Get Glue: is it sticky enough?

Hot on the heels of my Miso review, today I’m writing about another ‘couch potato’ application called Get Glue.

First off – let’s hear it for couch potatoes. We can’t be jogging and surfing all day, can we? On our couches, we can be reading the greatest piece of literature or watching a documentary that will change our world. We all need to put our feet up and feed the brain some time.

Get Glue logo, glue bottle
Get Glue

So, to Get Glue.

I considered Get Glue pointless when I started using it a few weeks ago. (This may be because I was already using Miso. They are quite similar and as a Foursquare user too, I’m getting Check-in Fatigue).

At the Get Glue sign up stage on a  PC, I was treated to what felt like endless lists of movies, books, albums, actors and so on, in order to rate whether I liked them or not. The first 60 seconds was fun; the next two minutes became onerous; the final minute felt like a pointless invasion of privacy. So I left Get Glue for a few days.

Then I downloaded the iPhone and iPad apps to play with it properly. It became slightly more comfortable to relax back and rate a few of my favourite things and read a comment here and there. But the question remained: what am I getting out of it?

Yes, Get Glue allows you to share what you’re consuming. But we can do that on Facebook. In fact, if you remember the Facebook sign-up stage oh so long ago, it asks you what your favourite bands/TV shows/books are.

What’s more, Facebook has, for a long time, enabled third party applications that allow you to share what you’re reading and watching with friends. Remember iLike, the music app? I’ve got a box tab for it, but haven’t updated it in ages. What about Books in Living Social?

On Facebook, we don’t seem to stick with these check-in apps. After a few novelty check-ins, we forget to update what we’re listening to / reading. It’s just too onerous to continue to update, so we return to the tried and true status update only. In addition – there’s no reward for sharing our media consumption on Facebook [note: the Facebook Credits tsunami may sweep in and change this one day].

Will applications like Miso and Get Glue step in where Facebook has failed? Or will they be short-term ventures that, like the Facebook apps, die from neglect?

I’ve read some reviews of Get Glue and they all state what it does and how much “fun” it is. BUT WHY DOES IT EXIST? There is very little questioning of how it fits within our culture and its potential impact.

Here are a few uses I’m pondering:

  • Use Get Glue as a recommendation tool.  I’m reading Cat in the Hat, so Get Glue recommends The Lorax.  I’m listening to Nickelback, so Get Glue recommends I shoot myself [did you see what I did there? I’ll blog more on this later, because the ‘recommendations industry’ is starting to vex me. Just because I downloaded one Katy Perry song, it doesn’t mean you need to keep serving Pop up to me – hear me, iTunes?!]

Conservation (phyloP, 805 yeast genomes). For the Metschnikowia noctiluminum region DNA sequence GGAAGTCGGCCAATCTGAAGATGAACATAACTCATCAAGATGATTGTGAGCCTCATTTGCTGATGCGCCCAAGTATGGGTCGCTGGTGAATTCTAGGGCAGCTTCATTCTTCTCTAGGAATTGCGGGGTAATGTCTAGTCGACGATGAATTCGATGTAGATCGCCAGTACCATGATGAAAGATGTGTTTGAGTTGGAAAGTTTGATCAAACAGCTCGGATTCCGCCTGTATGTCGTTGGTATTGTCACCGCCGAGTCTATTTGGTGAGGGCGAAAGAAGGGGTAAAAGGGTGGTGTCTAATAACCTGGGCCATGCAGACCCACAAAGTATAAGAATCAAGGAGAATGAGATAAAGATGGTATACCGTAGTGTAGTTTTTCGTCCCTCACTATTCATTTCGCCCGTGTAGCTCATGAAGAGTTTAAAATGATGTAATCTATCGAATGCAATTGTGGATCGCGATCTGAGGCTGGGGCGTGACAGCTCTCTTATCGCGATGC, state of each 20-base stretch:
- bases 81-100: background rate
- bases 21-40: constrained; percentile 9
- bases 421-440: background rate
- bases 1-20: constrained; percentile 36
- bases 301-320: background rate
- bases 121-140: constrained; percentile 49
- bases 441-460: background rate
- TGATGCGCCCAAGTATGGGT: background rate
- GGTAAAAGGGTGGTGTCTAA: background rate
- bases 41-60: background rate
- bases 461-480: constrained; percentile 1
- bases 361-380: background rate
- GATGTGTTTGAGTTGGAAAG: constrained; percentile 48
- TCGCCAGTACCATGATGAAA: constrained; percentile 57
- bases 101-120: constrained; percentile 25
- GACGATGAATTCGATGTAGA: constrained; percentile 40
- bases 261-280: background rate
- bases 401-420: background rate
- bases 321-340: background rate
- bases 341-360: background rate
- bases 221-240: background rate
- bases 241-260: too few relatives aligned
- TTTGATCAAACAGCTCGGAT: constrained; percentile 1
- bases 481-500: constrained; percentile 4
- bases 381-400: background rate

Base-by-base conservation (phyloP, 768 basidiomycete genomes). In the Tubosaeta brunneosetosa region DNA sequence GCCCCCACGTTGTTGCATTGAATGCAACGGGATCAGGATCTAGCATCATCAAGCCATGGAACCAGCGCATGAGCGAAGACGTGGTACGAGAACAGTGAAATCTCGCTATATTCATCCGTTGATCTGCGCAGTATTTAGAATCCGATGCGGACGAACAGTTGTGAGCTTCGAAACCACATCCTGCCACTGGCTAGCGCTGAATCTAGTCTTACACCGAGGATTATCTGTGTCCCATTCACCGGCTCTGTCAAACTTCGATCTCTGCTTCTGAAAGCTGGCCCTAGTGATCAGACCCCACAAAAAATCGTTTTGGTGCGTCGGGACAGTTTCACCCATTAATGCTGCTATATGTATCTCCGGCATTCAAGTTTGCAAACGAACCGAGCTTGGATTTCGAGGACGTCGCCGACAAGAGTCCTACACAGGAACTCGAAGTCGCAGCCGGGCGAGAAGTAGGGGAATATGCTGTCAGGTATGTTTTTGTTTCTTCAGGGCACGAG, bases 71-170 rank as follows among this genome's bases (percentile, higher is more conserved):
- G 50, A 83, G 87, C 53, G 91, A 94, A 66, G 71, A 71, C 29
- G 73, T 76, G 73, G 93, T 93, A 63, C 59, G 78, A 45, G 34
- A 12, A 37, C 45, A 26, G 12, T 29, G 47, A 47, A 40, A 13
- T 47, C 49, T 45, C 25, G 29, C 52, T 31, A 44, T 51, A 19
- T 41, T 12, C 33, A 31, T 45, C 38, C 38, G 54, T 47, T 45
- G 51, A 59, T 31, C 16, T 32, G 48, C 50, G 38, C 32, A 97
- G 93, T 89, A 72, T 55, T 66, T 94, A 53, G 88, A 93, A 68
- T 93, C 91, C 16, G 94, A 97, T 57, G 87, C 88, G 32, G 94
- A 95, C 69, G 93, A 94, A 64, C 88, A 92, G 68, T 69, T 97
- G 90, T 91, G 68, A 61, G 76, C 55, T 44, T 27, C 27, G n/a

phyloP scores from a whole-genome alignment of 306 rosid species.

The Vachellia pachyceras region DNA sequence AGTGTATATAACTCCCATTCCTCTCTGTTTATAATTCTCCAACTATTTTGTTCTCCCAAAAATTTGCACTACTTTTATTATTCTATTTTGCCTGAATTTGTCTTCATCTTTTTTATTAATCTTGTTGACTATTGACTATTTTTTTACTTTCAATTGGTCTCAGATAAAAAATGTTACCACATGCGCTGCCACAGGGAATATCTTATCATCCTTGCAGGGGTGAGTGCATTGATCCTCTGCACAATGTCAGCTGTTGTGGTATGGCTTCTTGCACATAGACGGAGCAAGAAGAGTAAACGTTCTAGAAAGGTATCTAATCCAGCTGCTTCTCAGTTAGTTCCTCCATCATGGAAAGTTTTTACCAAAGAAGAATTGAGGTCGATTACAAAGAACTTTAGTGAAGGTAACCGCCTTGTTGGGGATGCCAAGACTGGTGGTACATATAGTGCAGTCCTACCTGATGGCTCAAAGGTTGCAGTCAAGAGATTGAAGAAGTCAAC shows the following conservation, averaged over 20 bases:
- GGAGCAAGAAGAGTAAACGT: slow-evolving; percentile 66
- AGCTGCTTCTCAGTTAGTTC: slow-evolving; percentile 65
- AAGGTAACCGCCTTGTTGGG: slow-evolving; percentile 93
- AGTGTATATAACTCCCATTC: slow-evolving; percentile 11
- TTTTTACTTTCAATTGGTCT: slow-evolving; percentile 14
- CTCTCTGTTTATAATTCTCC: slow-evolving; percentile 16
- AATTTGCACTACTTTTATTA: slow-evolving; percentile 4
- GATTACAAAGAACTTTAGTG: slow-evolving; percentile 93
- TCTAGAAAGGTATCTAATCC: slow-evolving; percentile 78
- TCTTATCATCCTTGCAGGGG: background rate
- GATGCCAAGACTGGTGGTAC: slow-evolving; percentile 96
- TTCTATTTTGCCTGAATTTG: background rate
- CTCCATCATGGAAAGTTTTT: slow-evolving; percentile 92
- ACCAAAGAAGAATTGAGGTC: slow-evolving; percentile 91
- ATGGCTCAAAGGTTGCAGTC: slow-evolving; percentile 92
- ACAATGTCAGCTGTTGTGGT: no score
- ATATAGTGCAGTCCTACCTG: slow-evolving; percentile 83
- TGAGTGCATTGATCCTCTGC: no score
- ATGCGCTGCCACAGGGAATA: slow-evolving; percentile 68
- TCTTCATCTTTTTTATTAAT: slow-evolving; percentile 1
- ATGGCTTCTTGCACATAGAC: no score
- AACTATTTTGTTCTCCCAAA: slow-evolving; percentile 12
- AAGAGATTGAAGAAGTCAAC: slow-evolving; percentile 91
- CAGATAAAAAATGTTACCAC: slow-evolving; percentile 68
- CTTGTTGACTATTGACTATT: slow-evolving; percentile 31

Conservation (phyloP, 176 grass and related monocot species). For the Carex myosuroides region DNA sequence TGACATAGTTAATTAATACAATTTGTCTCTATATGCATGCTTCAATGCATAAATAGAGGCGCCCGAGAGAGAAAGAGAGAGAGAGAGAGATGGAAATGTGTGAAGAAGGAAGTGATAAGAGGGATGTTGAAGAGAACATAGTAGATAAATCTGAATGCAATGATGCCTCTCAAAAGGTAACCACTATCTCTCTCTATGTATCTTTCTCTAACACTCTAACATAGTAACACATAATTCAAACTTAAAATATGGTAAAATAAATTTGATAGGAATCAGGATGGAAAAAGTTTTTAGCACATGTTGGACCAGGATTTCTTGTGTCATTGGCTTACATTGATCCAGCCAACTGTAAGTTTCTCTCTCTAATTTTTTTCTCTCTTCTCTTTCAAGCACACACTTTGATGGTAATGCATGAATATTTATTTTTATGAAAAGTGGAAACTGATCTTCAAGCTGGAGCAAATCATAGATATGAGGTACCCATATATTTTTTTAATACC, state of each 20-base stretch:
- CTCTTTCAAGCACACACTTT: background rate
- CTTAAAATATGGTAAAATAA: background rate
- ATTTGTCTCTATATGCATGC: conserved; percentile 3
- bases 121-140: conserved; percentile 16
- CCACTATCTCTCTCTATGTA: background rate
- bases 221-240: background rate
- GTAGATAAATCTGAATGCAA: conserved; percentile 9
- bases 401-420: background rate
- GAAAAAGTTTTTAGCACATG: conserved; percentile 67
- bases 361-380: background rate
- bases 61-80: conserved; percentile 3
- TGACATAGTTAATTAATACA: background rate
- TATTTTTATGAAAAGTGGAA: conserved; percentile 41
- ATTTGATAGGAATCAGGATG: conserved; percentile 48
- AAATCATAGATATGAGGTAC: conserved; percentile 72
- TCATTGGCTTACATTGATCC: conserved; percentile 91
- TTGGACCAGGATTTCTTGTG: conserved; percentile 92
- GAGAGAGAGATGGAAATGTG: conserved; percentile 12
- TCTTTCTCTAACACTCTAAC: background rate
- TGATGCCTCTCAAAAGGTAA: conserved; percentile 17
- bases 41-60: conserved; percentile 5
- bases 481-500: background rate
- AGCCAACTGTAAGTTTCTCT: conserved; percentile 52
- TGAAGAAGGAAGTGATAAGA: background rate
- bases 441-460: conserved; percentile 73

• For industry / The Machine. Get Glue could turn into a massive database of reviews, providing information on the network’s Most Popular Everything. If it takes off, it will no doubt become another important space for the marketing and PR industries to try to influence. “If it makes it on Get Glue, it’ll make it anywhere …”
  • Self-branding. It’s said that potential employers and even romantic partners check out our social networking profiles. How cool would it be, if your future employer thought you read Dostoyevsky and you always tuned into news and current affairs? Will that cute girl like you more if you check in to Bondi Vet? (Of course, this could lead to award conversations down the track …)
  • Encouraging us to consume.  There are many books under the Get Glue ‘literature’ category that I haven’t read yet. The list reminded me of all the great titles I had planned to read over the years. I felt compelled to rush to the library and borrow them all. It’s a combination of peer pressure and internal aspiration. Of course, this will work differently for all users. Some will feel compelled to watch more Kardashian. Thus, it’s not all good news for the world.

Finally, Get Glue also contains ‘topics’. So you can discuss and rate just about anything under the sun. Why would you do that, when you can discuss topics in other, more popular social networks? I do not know.

As always, I encourage you to use the app yourself and make your own judgement. The best part of Get Glue so far is being reminded of all the great movies, songs and books you’re enjoyed over the years. That’s worth a smile – and the app is free. There’s another smile for you.

10 Comments Add yours

  1. Diane says: